Learn more about the research and
read the full study
Check out this story about how UHN helped save the eye of a patient who acquired fungal keratitis, an infection of the cornea, while travelling in Honduras. Roughly
one million people are diagnosed with fungal keratitis each year, a condition that causes pain, discharge, redness, and sensitivity to light, and about 10 per cent will need the infected eye removed. The patient, Madison, endured two harrowing surgeries in Honduras. Her eye was ultimately saved with a cornea transplant performed by Dr. Clara Chan and Dr. Sara AlShaker of UHN's Sprott Department of Surgery and Donald K. Johnson Eye Institute.
Read the full story on UHN News.
Saturday was the International Day of Women and Girls in Science, and UHN's Ajmera Transplant Centre (ATC) celebrated by sharing testimonials from female scientists at the Centre about what inspired them to pursue a career in science and the value of women mentors. UHN wouldn't be home to this leading transplant centre in the world if it weren't for the contributions of amazing female researchers who continue to advance both basic science and clinical research. In case you missed it, you can visit ATC's Instagram, Twitter, Facebook, and LinkedIn to view and share these great posts. ATC will also launch next month Women in Transplant (WIT), a committee that will provide a supportive culture to those who identify as women and allies to women at ATC. The inaugural event will happen on International Women's Day on March 8.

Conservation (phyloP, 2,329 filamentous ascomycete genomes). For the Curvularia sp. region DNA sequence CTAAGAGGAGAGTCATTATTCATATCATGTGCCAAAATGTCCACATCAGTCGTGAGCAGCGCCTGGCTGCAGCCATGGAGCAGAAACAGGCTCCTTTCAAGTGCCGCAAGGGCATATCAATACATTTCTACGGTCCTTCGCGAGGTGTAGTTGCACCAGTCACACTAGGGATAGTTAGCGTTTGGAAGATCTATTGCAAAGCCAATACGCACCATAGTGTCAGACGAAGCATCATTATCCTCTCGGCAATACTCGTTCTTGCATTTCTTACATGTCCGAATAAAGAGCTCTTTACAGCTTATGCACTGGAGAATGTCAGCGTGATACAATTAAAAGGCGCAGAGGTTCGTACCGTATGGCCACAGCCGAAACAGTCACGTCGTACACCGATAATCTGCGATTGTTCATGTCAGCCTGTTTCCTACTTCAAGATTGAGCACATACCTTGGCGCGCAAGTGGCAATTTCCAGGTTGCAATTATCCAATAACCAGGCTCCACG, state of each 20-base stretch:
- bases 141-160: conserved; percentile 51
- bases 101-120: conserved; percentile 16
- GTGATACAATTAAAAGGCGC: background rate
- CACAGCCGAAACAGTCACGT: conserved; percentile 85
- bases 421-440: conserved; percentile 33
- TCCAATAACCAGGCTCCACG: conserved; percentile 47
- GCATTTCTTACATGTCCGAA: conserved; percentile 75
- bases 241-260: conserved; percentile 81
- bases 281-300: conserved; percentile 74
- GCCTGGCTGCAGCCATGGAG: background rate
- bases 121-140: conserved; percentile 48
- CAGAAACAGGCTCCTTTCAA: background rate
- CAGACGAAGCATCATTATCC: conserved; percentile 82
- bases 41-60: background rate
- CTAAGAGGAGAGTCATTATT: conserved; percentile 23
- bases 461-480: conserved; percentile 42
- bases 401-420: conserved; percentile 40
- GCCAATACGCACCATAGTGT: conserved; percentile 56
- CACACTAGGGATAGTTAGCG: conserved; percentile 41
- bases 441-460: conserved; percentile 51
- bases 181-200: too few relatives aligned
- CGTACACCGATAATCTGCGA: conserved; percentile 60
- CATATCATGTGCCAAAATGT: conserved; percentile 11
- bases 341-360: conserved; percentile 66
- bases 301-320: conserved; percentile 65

And now… our TikTok of the week. In this
video, Emily, a Princess Margaret Cancer Centre patient, shares symptoms she had before her breast cancer diagnosis.
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Have a good week,